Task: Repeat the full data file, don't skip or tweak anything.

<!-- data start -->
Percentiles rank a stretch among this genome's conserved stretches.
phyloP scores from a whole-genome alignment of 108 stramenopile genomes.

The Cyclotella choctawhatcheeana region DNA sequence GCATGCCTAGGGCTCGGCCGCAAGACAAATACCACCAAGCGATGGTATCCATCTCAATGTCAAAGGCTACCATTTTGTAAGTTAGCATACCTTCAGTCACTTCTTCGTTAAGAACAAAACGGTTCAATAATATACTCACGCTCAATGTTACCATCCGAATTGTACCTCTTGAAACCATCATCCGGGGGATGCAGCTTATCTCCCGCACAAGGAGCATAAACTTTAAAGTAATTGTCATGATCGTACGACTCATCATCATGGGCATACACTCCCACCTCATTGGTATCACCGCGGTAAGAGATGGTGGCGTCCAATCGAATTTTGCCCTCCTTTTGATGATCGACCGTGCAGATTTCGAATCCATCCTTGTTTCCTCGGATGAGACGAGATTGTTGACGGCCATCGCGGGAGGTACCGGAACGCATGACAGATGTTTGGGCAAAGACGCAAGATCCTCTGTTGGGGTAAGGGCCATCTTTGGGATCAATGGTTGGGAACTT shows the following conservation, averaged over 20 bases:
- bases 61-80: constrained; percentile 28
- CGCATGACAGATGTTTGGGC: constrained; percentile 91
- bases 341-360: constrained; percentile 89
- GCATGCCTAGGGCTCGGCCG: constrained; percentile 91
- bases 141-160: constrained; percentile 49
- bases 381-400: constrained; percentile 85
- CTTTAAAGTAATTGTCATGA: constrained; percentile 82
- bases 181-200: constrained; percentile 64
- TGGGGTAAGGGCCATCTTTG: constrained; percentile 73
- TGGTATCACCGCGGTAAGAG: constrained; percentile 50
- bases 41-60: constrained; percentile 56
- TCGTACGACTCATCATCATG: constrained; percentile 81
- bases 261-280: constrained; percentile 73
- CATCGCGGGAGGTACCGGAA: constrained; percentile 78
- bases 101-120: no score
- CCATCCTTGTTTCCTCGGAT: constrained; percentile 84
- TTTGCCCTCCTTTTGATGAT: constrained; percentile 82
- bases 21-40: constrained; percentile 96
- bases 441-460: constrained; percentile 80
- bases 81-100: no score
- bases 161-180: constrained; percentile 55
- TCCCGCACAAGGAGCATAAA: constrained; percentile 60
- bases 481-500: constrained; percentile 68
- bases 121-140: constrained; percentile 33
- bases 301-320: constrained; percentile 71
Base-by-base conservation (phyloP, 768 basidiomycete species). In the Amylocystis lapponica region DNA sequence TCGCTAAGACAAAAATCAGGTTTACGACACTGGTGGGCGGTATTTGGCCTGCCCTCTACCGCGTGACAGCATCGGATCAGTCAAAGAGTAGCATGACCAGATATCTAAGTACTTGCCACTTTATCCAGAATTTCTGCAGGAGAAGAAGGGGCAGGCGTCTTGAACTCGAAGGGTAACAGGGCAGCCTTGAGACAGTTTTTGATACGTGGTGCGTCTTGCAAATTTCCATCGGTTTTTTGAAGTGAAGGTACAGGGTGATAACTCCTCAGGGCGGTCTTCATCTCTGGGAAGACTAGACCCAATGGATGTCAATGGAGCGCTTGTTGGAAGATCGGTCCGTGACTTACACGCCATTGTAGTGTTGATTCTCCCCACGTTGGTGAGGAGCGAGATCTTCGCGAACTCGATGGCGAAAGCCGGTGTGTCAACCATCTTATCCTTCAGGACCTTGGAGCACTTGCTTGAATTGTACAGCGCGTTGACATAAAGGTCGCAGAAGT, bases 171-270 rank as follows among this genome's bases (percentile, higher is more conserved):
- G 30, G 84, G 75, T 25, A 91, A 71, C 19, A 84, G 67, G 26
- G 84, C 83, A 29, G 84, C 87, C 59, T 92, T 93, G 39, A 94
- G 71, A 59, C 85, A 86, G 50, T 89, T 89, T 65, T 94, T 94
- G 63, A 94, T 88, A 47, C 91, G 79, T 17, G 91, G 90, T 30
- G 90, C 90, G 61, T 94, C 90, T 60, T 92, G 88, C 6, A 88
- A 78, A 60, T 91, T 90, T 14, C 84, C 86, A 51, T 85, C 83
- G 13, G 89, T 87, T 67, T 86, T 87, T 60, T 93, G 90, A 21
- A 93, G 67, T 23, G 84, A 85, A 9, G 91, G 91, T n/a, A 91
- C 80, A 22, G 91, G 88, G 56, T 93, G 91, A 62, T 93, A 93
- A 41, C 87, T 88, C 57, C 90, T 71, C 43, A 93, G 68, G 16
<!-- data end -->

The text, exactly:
Percentiles rank a stretch among this genome's conserved stretches.
phyloP scores from a whole-genome alignment of 108 stramenopile genomes.

The Cyclotella choctawhatcheeana region DNA sequence GCATGCCTAGGGCTCGGCCGCAAGACAAATACCACCAAGCGATGGTATCCATCTCAATGTCAAAGGCTACCATTTTGTAAGTTAGCATACCTTCAGTCACTTCTTCGTTAAGAACAAAACGGTTCAATAATATACTCACGCTCAATGTTACCATCCGAATTGTACCTCTTGAAACCATCATCCGGGGGATGCAGCTTATCTCCCGCACAAGGAGCATAAACTTTAAAGTAATTGTCATGATCGTACGACTCATCATCATGGGCATACACTCCCACCTCATTGGTATCACCGCGGTAAGAGATGGTGGCGTCCAATCGAATTTTGCCCTCCTTTTGATGATCGACCGTGCAGATTTCGAATCCATCCTTGTTTCCTCGGATGAGACGAGATTGTTGACGGCCATCGCGGGAGGTACCGGAACGCATGACAGATGTTTGGGCAAAGACGCAAGATCCTCTGTTGGGGTAAGGGCCATCTTTGGGATCAATGGTTGGGAACTT shows the following conservation, averaged over 20 bases:
- bases 61-80: constrained; percentile 28
- CGCATGACAGATGTTTGGGC: constrained; percentile 91
- bases 341-360: constrained; percentile 89
- GCATGCCTAGGGCTCGGCCG: constrained; percentile 91
- bases 141-160: constrained; percentile 49
- bases 381-400: constrained; percentile 85
- CTTTAAAGTAATTGTCATGA: constrained; percentile 82
- bases 181-200: constrained; percentile 64
- TGGGGTAAGGGCCATCTTTG: constrained; percentile 73
- TGGTATCACCGCGGTAAGAG: constrained; percentile 50
- bases 41-60: constrained; percentile 56
- TCGTACGACTCATCATCATG: constrained; percentile 81
- bases 261-280: constrained; percentile 73
- CATCGCGGGAGGTACCGGAA: constrained; percentile 78
- bases 101-120: no score
- CCATCCTTGTTTCCTCGGAT: constrained; percentile 84
- TTTGCCCTCCTTTTGATGAT: constrained; percentile 82
- bases 21-40: constrained; percentile 96
- bases 441-460: constrained; percentile 80
- bases 81-100: no score
- bases 161-180: constrained; percentile 55
- TCCCGCACAAGGAGCATAAA: constrained; percentile 60
- bases 481-500: constrained; percentile 68
- bases 121-140: constrained; percentile 33
- bases 301-320: constrained; percentile 71
Base-by-base conservation (phyloP, 768 basidiomycete species). In the Amylocystis lapponica region DNA sequence TCGCTAAGACAAAAATCAGGTTTACGACACTGGTGGGCGGTATTTGGCCTGCCCTCTACCGCGTGACAGCATCGGATCAGTCAAAGAGTAGCATGACCAGATATCTAAGTACTTGCCACTTTATCCAGAATTTCTGCAGGAGAAGAAGGGGCAGGCGTCTTGAACTCGAAGGGTAACAGGGCAGCCTTGAGACAGTTTTTGATACGTGGTGCGTCTTGCAAATTTCCATCGGTTTTTTGAAGTGAAGGTACAGGGTGATAACTCCTCAGGGCGGTCTTCATCTCTGGGAAGACTAGACCCAATGGATGTCAATGGAGCGCTTGTTGGAAGATCGGTCCGTGACTTACACGCCATTGTAGTGTTGATTCTCCCCACGTTGGTGAGGAGCGAGATCTTCGCGAACTCGATGGCGAAAGCCGGTGTGTCAACCATCTTATCCTTCAGGACCTTGGAGCACTTGCTTGAATTGTACAGCGCGTTGACATAAAGGTCGCAGAAGT, bases 171-270 rank as follows among this genome's bases (percentile, higher is more conserved):
- G 30, G 84, G 75, T 25, A 91, A 71, C 19, A 84, G 67, G 26
- G 84, C 83, A 29, G 84, C 87, C 59, T 92, T 93, G 39, A 94
- G 71, A 59, C 85, A 86, G 50, T 89, T 89, T 65, T 94, T 94
- G 63, A 94, T 88, A 47, C 91, G 79, T 17, G 91, G 90, T 30
- G 90, C 90, G 61, T 94, C 90, T 60, T 92, G 88, C 6, A 88
- A 78, A 60, T 91, T 90, T 14, C 84, C 86, A 51, T 85, C 83
- G 13, G 89, T 87, T 67, T 86, T 87, T 60, T 93, G 90, A 21
- A 93, G 67, T 23, G 84, A 85, A 9, G 91, G 91, T n/a, A 91
- C 80, A 22, G 91, G 88, G 56, T 93, G 91, A 62, T 93, A 93
- A 41, C 87, T 88, C 57, C 90, T 71, C 43, A 93, G 68, G 16